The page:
# Building from scratch

Compiling Octopus on some systems might be difficult, this is mainly because some libraries are required and they have to be all compiled with same Fortran compiler. This is a guide on how to compile Octopus and the required libraries starting from scratch (a Fortran compiler is required) in a standard Unix system.

### Prerequisites

You will need the following:

• A standard Unix/Linux system, where you want to install Octopus.
• A basic knowledge on how to use the system (manage files, edit text files, extract tar archives, etc.).
• A directory where we will install the created binaries, this can be a specially created directory or even your $HOME. From now, we will assume that the directory is <basedir>, whenever it appears you should replace it with the actual directory you are using. ‘‘Note that the files that you will download and the directories with the sources, including the ones of Octopus, don’t need to be placed in this directory.’’ • A working C compiler, gcc is the ideal choice for x86/x86_64 systems. For other platforms you might want to choose a compiler that produces more optimized code. We will assume that the command to run the compiler is <cc>. • A working Fortran 95 compiler, if you don’t have one you can probably get [https://gcc.gnu.org/fortran/ gfortran] or [https://www.g95.org/ g95]. We will assume that the command to run the Fortran compiler is <f90>. • If you are compiling for a dual 32/64 bits architecture, it is a good idea to tell the compilers explicitly what type of binaries you want, many problems are caused by unadvertedly mixing 32 and 64 bits code. For Octopus normally you will want a 64 bits binary (-m64 flag in most compilers). Since this flag should be passed always we recommend you to include it in the compiler command used in this guide (sometimes optimization flags are left out), so for example <cc> could be gcc -m64 . ### Compiler flags Since probably you want Octopus to run fast, you will probably would to set optimization flags for both the C and Fortran compilers on your system (at least -O3). In general Octopus should run fine with aggressive optimization options. We will assume now that you have found a set of flags for <cc> and <f90>, we will call them <cflags> and <fflags>. For example <cflags> could be -O3 -march=native . ### Compilation of libraries First we will compile and install the libraries required by Octopus. #### BLAS The first library we will compile is blas. We will use the generic reference implementation, this version is not highly optimized but it is free software and simple to install. So after you have a working version of Octopus you may want to use a more optimized blas implementation as [https://www.tacc.utexas.edu/resources/software/-blas libgoto], [https://math-atlas.sourceforge.net ATLAS], MKL, ACML, ESSL, etc. • Download the package from the netlib site: https://www.netlib.org/blas/blas.tgz • Extract the package and enter into the newly created BLAS directory. • Edit the make.inc file and modify the definition of the fortran compiler that now should be:  FORTRAN = <f90> OPTS = <fcflags> DRVOPTS =$(OPTS)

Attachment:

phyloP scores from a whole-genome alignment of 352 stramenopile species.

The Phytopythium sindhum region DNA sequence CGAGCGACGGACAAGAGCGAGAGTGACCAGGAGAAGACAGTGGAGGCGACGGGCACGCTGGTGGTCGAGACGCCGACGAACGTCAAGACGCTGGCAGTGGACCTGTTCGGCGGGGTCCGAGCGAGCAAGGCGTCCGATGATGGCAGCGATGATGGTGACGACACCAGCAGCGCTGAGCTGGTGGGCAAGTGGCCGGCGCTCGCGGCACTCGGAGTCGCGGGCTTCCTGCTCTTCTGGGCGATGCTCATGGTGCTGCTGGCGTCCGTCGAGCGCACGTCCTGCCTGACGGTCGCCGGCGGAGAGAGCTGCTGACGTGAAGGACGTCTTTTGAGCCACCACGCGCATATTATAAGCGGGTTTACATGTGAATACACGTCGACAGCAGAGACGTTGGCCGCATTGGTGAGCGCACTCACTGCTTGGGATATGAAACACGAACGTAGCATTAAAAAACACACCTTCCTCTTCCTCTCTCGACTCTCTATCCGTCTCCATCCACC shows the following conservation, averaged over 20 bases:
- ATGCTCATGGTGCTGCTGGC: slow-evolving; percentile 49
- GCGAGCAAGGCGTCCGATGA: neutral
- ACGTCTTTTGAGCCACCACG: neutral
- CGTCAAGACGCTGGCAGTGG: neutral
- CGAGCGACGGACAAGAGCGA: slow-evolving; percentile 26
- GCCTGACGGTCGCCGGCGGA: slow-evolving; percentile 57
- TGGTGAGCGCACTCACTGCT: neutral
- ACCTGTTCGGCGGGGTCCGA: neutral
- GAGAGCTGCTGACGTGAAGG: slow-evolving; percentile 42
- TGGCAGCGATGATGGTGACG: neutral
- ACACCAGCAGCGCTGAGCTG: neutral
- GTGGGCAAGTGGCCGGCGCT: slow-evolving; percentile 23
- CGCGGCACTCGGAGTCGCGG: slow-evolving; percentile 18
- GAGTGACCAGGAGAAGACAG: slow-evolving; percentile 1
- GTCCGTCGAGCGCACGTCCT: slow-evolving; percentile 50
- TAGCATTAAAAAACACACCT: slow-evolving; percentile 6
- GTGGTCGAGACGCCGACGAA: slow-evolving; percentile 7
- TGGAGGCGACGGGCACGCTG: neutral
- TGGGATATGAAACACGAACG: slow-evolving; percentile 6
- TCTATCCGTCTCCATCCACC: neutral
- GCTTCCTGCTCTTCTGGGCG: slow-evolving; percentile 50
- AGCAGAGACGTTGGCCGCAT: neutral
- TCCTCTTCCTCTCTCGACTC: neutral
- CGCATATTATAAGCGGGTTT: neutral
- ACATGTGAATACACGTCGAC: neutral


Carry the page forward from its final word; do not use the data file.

NOOPT    =

• Now type make to compile, this will take a while.
• One compilation is finished, create the directory <basedir>/lib
 mkdir <basedir>/lib


and copy the file blas_LINUX.a to <basedir>/lib/libblas.a

 cp blas_LINUX.a <basedir>/lib/libblas.a


#### LAPACK

We will use the open source reference implementation of Lapack.

 cp make.inc.example make.inc

• Edit make.inc to indicate the compiler the will be used. The relevant part of the file should look like:
 FORTRAN  = <f90>
OPTS     = <fcflags>
DRVOPTS  = \$(OPTS)
NOOPT    =

• Now build the library with
 make lib

• Copy the newly created library lapack_LINUX.a to <basedir>/lib/liblapack.a .

#### GSL

 ./configure CC="<cc>" --prefix=<basedir> --disable-shared --enable-static

• Compile and install:
 make
make install


#### FFTW 3

• Get the sources for the latest version of [https://www.fftw.org/ FFTW], currently https://www.fftw.org/fftw-3.3.4.tar.gz .
• Extract the archive and enter the newly created directory.
• Configure:
 ./configure  --prefix=<basedir> CC="<cc>" CFLAGS="<cflags>" F77="<f90>" F77FLAGS="<fflags>"

• Compile and install:
 make
make install


#### LibXC

 tar -xvzf libxc-.tar.gz
cd libxc-

• Configure:
 ./configure --prefix=<basedir> CC="<cc>" CFLAGS="<cflags>" FC="<f90>" FCFLAGS="<fcflags>"

• Compile and install:
 make
make install


### Compilation of Octopus

After compiling the libraries, now we are ready to compile Octopus. These are the steps you have to follow:

 export LIBS_BLAS=<basedir>/lib/libblas.a
export LIBS_LAPACK=<basedir>/lib/liblapack.a
export LIBS_FFT=<basedir>/lib/libfftw3.a

• Now call the configure script:
 ./configure CC="<cc>" CFLAGS="<cflags>" FC="<f90>" FCFLAGS="<fcflags>" --prefix=<basedir> --with-gsl-prefix=<basedir> --with-libxc-prefix=<basedir>

• Compile and install
 make
make install

• If everything went fine, you should have Octopus installed in the <basedir> directory, this means that the executables are in <basedir>/bin/ . You may want to add this last directory to your path to run octopus commands directly, otherwise you will have to give the full path.
• To test the compilation is correct, you can run the testsuite of Octopus, that compares the results obtained with the created version against reference values. To do it, run
 make check


All tests should be passed if the compilation is correct. If all of them fail, there is probably a problem with your executable, typically missing dynamic libraries. If just some fail, there might be a more serious problem, we recommend you to look for help in the [[Mailing lists]].